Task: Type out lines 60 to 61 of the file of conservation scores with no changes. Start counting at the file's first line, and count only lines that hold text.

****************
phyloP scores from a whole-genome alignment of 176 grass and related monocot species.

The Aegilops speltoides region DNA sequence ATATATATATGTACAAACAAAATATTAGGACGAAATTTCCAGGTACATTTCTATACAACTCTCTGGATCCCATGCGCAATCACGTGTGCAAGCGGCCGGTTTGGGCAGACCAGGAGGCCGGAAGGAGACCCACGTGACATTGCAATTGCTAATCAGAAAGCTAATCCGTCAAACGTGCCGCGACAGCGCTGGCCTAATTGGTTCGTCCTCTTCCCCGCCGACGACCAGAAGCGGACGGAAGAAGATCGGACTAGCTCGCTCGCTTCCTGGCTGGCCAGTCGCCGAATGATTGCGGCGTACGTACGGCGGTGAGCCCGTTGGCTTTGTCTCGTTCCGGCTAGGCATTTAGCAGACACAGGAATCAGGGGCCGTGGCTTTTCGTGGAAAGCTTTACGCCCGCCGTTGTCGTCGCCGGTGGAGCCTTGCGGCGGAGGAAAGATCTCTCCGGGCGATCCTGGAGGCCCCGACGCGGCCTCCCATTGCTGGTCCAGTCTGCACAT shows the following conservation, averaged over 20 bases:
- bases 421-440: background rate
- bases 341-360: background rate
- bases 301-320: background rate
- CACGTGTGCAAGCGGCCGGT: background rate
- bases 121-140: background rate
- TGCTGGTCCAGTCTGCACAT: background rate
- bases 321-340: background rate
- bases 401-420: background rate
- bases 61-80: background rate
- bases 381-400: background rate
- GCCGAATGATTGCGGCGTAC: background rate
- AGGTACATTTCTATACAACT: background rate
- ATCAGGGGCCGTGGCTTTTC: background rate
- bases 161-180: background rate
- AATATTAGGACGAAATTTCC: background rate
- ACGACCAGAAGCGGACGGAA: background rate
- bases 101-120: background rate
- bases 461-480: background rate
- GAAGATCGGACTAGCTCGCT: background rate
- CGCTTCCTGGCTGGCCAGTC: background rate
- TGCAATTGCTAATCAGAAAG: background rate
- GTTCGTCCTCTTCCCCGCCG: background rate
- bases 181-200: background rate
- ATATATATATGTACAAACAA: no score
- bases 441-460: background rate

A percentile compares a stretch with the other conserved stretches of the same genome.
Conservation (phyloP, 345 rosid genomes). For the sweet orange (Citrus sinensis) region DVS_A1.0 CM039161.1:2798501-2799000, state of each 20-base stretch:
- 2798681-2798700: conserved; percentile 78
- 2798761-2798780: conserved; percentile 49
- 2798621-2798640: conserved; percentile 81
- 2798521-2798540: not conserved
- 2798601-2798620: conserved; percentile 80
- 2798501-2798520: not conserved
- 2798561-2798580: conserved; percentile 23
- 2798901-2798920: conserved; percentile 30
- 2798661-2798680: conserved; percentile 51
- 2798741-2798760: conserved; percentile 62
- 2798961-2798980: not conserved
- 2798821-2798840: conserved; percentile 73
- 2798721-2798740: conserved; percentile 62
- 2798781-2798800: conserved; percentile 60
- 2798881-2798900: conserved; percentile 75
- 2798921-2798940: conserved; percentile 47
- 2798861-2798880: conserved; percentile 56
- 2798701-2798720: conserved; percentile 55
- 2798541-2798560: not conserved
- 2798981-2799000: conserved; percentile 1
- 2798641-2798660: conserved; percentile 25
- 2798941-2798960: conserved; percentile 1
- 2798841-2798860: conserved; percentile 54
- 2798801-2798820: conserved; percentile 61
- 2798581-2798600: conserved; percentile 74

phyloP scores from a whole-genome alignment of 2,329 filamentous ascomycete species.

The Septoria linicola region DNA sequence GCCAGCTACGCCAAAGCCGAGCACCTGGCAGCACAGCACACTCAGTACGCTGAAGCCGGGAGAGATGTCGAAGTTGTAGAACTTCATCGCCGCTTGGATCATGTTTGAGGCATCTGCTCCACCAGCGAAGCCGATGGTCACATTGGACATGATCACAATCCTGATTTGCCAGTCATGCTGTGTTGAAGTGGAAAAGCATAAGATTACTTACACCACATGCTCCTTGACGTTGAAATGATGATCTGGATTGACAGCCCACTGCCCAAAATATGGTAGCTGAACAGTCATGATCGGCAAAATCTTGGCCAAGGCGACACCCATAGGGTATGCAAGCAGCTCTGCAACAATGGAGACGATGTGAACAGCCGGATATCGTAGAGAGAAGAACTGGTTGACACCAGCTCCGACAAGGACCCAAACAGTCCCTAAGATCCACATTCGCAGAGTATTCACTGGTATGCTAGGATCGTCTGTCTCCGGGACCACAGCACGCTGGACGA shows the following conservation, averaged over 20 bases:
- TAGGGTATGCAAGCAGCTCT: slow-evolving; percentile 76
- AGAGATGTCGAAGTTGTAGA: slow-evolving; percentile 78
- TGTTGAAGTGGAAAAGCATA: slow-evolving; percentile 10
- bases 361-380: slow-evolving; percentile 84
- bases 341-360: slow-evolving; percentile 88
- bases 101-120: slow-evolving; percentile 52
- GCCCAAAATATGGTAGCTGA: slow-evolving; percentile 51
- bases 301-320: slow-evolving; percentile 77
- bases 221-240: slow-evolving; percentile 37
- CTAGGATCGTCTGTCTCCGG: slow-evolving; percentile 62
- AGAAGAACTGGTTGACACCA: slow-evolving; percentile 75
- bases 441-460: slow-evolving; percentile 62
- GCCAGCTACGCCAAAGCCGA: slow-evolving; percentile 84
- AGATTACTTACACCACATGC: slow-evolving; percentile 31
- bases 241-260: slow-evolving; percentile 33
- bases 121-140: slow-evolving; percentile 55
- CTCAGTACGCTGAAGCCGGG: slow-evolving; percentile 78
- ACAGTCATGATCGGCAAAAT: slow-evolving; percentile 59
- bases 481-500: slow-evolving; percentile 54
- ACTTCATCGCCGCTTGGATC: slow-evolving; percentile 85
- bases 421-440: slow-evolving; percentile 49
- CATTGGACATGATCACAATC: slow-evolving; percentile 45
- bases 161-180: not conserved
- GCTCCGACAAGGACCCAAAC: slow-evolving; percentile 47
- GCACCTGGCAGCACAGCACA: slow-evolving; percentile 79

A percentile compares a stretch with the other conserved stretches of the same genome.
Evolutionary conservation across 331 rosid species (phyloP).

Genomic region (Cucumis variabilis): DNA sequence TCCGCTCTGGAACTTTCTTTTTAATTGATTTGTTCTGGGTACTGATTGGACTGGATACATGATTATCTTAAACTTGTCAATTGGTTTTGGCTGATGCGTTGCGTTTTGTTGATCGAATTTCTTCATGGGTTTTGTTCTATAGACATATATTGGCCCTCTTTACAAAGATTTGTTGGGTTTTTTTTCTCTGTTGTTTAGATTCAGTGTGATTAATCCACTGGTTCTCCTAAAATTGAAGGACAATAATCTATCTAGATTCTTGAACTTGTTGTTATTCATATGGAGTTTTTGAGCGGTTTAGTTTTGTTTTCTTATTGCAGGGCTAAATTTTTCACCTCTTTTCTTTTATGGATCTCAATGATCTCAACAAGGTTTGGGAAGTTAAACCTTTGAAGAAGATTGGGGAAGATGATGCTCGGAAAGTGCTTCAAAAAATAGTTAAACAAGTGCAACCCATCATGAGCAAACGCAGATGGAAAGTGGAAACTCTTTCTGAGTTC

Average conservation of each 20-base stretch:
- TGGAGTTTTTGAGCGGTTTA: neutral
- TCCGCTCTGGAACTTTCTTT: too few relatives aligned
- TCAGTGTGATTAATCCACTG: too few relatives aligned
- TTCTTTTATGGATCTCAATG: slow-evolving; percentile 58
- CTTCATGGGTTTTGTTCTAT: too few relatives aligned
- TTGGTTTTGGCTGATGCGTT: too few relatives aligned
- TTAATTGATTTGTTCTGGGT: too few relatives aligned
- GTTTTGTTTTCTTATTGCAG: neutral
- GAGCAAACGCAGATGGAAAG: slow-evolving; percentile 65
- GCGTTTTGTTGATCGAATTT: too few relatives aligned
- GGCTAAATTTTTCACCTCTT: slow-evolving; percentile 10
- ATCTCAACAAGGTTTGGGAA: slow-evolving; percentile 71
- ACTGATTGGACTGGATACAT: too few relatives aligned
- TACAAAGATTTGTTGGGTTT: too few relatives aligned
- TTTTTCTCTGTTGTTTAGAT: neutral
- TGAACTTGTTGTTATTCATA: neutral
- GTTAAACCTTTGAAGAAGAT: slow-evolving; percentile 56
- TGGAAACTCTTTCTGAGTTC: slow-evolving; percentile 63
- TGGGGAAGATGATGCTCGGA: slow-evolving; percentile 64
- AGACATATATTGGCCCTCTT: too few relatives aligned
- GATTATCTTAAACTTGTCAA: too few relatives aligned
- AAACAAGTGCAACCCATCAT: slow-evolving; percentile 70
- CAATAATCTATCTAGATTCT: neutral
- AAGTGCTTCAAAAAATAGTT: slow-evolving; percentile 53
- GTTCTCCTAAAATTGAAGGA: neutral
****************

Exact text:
- bases 361-380: slow-evolving; percentile 84
- bases 341-360: slow-evolving; percentile 88